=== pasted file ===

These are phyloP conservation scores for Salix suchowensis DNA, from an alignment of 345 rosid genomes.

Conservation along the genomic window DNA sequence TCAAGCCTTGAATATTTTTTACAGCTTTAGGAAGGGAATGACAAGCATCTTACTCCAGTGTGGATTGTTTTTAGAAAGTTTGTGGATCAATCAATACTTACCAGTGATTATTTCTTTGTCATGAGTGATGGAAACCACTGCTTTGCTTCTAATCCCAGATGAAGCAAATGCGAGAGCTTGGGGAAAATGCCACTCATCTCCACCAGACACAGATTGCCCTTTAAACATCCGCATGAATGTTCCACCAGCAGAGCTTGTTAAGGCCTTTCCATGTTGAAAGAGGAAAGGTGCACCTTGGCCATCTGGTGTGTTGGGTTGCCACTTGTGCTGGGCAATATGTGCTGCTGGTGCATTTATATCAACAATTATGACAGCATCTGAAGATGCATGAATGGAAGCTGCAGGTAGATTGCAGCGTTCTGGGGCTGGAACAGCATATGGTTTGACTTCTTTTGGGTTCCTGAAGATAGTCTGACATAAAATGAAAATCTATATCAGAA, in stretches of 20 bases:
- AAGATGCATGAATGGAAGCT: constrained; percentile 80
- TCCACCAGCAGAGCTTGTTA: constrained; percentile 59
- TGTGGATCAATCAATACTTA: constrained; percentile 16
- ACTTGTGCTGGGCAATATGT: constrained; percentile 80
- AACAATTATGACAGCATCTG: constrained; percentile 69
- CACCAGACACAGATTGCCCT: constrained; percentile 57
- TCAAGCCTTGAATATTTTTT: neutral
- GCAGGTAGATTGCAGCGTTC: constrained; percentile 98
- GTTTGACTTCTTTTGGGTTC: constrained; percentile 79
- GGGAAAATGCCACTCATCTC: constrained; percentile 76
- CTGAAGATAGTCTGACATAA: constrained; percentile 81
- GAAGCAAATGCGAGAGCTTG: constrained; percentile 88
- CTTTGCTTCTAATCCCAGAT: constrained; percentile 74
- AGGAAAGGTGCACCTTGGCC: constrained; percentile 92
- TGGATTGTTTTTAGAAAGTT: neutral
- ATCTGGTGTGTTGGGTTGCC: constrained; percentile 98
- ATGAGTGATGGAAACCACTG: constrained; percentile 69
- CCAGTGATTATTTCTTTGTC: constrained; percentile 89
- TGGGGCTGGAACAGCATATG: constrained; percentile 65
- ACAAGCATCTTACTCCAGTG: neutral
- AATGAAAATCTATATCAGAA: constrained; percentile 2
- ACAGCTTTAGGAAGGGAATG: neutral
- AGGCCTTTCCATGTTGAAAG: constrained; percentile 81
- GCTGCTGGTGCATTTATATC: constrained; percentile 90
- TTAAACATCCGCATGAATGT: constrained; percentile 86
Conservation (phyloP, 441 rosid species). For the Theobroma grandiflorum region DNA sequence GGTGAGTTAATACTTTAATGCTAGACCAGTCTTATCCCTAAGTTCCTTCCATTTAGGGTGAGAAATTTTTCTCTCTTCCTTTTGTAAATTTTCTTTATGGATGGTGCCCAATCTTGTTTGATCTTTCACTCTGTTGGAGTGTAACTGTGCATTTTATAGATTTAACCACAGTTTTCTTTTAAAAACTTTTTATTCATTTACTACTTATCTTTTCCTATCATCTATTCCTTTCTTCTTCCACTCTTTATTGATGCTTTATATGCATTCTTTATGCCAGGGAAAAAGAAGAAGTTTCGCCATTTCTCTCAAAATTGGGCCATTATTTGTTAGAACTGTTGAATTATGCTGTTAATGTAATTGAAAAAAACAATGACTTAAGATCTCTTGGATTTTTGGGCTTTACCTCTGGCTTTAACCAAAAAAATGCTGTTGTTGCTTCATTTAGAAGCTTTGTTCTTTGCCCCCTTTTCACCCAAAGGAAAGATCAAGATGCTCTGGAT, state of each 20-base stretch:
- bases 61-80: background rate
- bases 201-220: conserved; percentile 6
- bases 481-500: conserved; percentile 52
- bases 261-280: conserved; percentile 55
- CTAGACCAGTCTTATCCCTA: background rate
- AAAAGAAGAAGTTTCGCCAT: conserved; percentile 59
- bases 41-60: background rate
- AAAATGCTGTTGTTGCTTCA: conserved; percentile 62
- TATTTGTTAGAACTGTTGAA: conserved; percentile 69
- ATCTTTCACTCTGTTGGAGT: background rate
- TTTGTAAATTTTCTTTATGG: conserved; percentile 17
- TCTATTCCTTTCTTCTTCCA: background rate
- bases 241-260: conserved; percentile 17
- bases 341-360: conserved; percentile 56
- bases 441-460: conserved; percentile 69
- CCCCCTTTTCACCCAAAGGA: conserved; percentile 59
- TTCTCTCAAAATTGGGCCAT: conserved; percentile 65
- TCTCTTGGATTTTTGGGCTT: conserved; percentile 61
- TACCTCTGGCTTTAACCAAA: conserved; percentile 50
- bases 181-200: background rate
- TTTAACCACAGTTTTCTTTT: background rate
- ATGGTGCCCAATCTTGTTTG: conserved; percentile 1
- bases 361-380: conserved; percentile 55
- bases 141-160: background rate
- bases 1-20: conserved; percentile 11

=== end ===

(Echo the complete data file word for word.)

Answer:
These are phyloP conservation scores for Salix suchowensis DNA, from an alignment of 345 rosid genomes.

Conservation along the genomic window DNA sequence TCAAGCCTTGAATATTTTTTACAGCTTTAGGAAGGGAATGACAAGCATCTTACTCCAGTGTGGATTGTTTTTAGAAAGTTTGTGGATCAATCAATACTTACCAGTGATTATTTCTTTGTCATGAGTGATGGAAACCACTGCTTTGCTTCTAATCCCAGATGAAGCAAATGCGAGAGCTTGGGGAAAATGCCACTCATCTCCACCAGACACAGATTGCCCTTTAAACATCCGCATGAATGTTCCACCAGCAGAGCTTGTTAAGGCCTTTCCATGTTGAAAGAGGAAAGGTGCACCTTGGCCATCTGGTGTGTTGGGTTGCCACTTGTGCTGGGCAATATGTGCTGCTGGTGCATTTATATCAACAATTATGACAGCATCTGAAGATGCATGAATGGAAGCTGCAGGTAGATTGCAGCGTTCTGGGGCTGGAACAGCATATGGTTTGACTTCTTTTGGGTTCCTGAAGATAGTCTGACATAAAATGAAAATCTATATCAGAA, in stretches of 20 bases:
- AAGATGCATGAATGGAAGCT: constrained; percentile 80
- TCCACCAGCAGAGCTTGTTA: constrained; percentile 59
- TGTGGATCAATCAATACTTA: constrained; percentile 16
- ACTTGTGCTGGGCAATATGT: constrained; percentile 80
- AACAATTATGACAGCATCTG: constrained; percentile 69
- CACCAGACACAGATTGCCCT: constrained; percentile 57
- TCAAGCCTTGAATATTTTTT: neutral
- GCAGGTAGATTGCAGCGTTC: constrained; percentile 98
- GTTTGACTTCTTTTGGGTTC: constrained; percentile 79
- GGGAAAATGCCACTCATCTC: constrained; percentile 76
- CTGAAGATAGTCTGACATAA: constrained; percentile 81
- GAAGCAAATGCGAGAGCTTG: constrained; percentile 88
- CTTTGCTTCTAATCCCAGAT: constrained; percentile 74
- AGGAAAGGTGCACCTTGGCC: constrained; percentile 92
- TGGATTGTTTTTAGAAAGTT: neutral
- ATCTGGTGTGTTGGGTTGCC: constrained; percentile 98
- ATGAGTGATGGAAACCACTG: constrained; percentile 69
- CCAGTGATTATTTCTTTGTC: constrained; percentile 89
- TGGGGCTGGAACAGCATATG: constrained; percentile 65
- ACAAGCATCTTACTCCAGTG: neutral
- AATGAAAATCTATATCAGAA: constrained; percentile 2
- ACAGCTTTAGGAAGGGAATG: neutral
- AGGCCTTTCCATGTTGAAAG: constrained; percentile 81
- GCTGCTGGTGCATTTATATC: constrained; percentile 90
- TTAAACATCCGCATGAATGT: constrained; percentile 86
Conservation (phyloP, 441 rosid species). For the Theobroma grandiflorum region DNA sequence GGTGAGTTAATACTTTAATGCTAGACCAGTCTTATCCCTAAGTTCCTTCCATTTAGGGTGAGAAATTTTTCTCTCTTCCTTTTGTAAATTTTCTTTATGGATGGTGCCCAATCTTGTTTGATCTTTCACTCTGTTGGAGTGTAACTGTGCATTTTATAGATTTAACCACAGTTTTCTTTTAAAAACTTTTTATTCATTTACTACTTATCTTTTCCTATCATCTATTCCTTTCTTCTTCCACTCTTTATTGATGCTTTATATGCATTCTTTATGCCAGGGAAAAAGAAGAAGTTTCGCCATTTCTCTCAAAATTGGGCCATTATTTGTTAGAACTGTTGAATTATGCTGTTAATGTAATTGAAAAAAACAATGACTTAAGATCTCTTGGATTTTTGGGCTTTACCTCTGGCTTTAACCAAAAAAATGCTGTTGTTGCTTCATTTAGAAGCTTTGTTCTTTGCCCCCTTTTCACCCAAAGGAAAGATCAAGATGCTCTGGAT, state of each 20-base stretch:
- bases 61-80: background rate
- bases 201-220: conserved; percentile 6
- bases 481-500: conserved; percentile 52
- bases 261-280: conserved; percentile 55
- CTAGACCAGTCTTATCCCTA: background rate
- AAAAGAAGAAGTTTCGCCAT: conserved; percentile 59
- bases 41-60: background rate
- AAAATGCTGTTGTTGCTTCA: conserved; percentile 62
- TATTTGTTAGAACTGTTGAA: conserved; percentile 69
- ATCTTTCACTCTGTTGGAGT: background rate
- TTTGTAAATTTTCTTTATGG: conserved; percentile 17
- TCTATTCCTTTCTTCTTCCA: background rate
- bases 241-260: conserved; percentile 17
- bases 341-360: conserved; percentile 56
- bases 441-460: conserved; percentile 69
- CCCCCTTTTCACCCAAAGGA: conserved; percentile 59
- TTCTCTCAAAATTGGGCCAT: conserved; percentile 65
- TCTCTTGGATTTTTGGGCTT: conserved; percentile 61
- TACCTCTGGCTTTAACCAAA: conserved; percentile 50
- bases 181-200: background rate
- TTTAACCACAGTTTTCTTTT: background rate
- ATGGTGCCCAATCTTGTTTG: conserved; percentile 1
- bases 361-380: conserved; percentile 55
- bases 141-160: background rate
- bases 1-20: conserved; percentile 11